The Week in Review

Highlights from the week that was on

may 16, 2007  04:38 pm
Two men taken off death row: After sitting on death row for close to 20 years, Curtis McCarty was released on Friday, and the Oklahoma Gazette was there. In a different course of events, the Nashville Scene sadly reports on the execution of Philip Workman, despite evidence casting new doubt on his guilt.

The childless mothers: In a touching Mother's Day piece, North Carolina's Independent Weekly puts a face on the mothers left behind in the wake of gun violence, with a striking photo essay, accompanied by short histories of their losses.

Guns, not roses: As the Virginia Tech shootings continue to reverberate through the nation, gun control is the talk of the town. C-Ville Weekly reports on an executive order in Virginia that closed the gun loophole that allowed Seung-Hui Cho to purchase the guns used at Virginia Tech. Meanwhile, Style Weekly notes that "the renewed debate about gun control highlights a new paradigm: The Democrats, it turns out, are packing heat."

Presidential prognostication: As the presidential campaign ratchets up, Ted Rall writes in his "utterly reckless 2008 preview" that the "number threes" -- John Edwards and Mitt Romney -- are the real frontrunners.

9/11's bodies: It has been more than five years, but some families of 9/11 victims are still fighting to get their loved ones' remains out of a garbage dump. The New York Press talks to the families and reports on their lawsuit.

Starving children with love and fear: The Phoenix New Times reports on a vegan couple who were so concerned with childhood obesity and health food that they gave their children seizures, resulting in the death of one and the near-death of another.

Prosecuting fiction: Karen Fletcher writes fictional stories of sexual violence against children, and now she's been charged with violating federal anti-obscenity laws. Pittsburgh City Paper notes that it's the first such case since 1973 dealing strictly with the written word and talks to many who wonder how far the government is willing to go to fight "indecency."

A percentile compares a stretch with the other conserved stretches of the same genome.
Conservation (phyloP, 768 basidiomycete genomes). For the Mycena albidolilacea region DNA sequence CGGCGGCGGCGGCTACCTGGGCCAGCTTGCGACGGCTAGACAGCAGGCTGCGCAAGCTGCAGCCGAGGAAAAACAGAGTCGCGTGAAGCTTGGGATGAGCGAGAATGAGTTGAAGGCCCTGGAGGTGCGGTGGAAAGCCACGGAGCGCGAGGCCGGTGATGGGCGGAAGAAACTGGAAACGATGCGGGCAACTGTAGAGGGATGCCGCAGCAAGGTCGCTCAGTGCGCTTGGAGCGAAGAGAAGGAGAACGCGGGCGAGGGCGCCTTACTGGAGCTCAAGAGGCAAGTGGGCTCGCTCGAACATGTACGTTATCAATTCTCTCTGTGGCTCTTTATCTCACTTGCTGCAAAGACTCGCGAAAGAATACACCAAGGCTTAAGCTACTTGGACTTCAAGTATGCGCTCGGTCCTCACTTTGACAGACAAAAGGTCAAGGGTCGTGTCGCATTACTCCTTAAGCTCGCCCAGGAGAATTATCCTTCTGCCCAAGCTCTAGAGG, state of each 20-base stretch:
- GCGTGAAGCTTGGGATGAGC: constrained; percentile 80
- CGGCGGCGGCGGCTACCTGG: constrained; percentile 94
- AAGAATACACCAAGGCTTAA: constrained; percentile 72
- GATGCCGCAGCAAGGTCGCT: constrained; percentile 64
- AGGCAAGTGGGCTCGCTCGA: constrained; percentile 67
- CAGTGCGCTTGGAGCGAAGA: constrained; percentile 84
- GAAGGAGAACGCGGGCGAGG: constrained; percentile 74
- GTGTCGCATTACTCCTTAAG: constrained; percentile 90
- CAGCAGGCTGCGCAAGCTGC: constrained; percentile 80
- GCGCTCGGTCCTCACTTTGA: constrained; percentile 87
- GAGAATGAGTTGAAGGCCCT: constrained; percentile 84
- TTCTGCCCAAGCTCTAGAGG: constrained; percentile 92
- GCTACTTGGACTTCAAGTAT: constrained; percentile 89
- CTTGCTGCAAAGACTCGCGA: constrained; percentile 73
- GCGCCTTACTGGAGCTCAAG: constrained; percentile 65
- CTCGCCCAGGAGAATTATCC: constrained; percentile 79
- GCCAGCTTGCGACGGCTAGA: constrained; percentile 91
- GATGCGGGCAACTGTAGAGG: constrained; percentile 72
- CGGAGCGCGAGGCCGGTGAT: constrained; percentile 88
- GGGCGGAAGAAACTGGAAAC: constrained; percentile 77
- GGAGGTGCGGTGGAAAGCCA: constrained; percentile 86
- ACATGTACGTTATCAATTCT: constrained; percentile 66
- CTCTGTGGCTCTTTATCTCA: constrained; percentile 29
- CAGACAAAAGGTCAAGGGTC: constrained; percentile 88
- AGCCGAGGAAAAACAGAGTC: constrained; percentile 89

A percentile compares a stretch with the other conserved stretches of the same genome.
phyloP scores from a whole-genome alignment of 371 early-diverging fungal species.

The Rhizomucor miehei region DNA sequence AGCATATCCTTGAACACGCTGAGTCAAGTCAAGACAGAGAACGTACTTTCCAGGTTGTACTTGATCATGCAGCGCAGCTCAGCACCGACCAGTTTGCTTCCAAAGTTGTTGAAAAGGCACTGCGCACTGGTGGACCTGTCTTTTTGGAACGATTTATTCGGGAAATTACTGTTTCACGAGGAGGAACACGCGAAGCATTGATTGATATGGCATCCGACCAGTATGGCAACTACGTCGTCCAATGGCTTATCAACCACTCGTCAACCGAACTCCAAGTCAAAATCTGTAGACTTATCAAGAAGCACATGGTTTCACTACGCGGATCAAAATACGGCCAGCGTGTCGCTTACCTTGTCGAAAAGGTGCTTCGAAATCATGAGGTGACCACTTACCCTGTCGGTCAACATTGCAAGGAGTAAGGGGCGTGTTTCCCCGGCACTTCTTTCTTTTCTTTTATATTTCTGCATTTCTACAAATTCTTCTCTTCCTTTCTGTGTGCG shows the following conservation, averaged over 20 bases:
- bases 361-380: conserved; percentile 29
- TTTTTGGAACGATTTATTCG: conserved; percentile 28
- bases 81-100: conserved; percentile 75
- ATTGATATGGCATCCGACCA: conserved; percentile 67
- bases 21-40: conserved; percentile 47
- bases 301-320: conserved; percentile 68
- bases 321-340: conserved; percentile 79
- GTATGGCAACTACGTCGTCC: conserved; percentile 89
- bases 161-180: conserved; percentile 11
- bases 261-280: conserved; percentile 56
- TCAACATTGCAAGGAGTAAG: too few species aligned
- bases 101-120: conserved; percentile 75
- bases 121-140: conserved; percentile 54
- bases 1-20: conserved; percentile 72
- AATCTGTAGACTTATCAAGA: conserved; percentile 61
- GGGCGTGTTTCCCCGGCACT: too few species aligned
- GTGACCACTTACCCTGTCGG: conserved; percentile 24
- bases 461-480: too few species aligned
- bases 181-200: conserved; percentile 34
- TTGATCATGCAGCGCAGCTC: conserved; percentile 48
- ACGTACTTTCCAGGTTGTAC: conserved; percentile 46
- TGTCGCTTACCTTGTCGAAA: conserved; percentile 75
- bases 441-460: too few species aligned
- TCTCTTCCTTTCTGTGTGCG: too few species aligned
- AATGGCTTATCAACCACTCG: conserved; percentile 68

War stories: As has been the case for the past five years, the elephant in the newsroom is still war, and two noteworthy war-related reports were on the site this week. Metro Times looks at the mercenary problem in Iraq, and Shepherd Express examines the military's treatment of women.

Summer (movie) lovin': Do they have an official calendar that tells critics when the "summer movie" season begins? If so, it must have been this week, as three alt-weeklies grace us with their Summer Movie Previews.

'New Moon' brings a 'Fond Farewell': A posthumous double-disc of early Elliott Smith recordings was released this month, and SF Weekly's Jennifer Maerz dives headfirst -- not only into New Moon, but into "memories from the prime years of a relationship that lasted more than a decade, with a boyfriend I was going to marry."

A half-century in TV, coming to an end: Bob Barker has hosted The Price is Right for 35 years, but come June 6, the 17-time Emmy winner will remind viewers to help control the pet population for the final time. He talks with LA Weekly about the future, the past and corded microphones.

From the archives: Jerry Falwell's War on the ACLU: Upon the opening of Falwell's Liberty University in 2004, the Boston Phoenix noted his aim of training "conservative warriors" to fight "important battles against anti-religious zealots."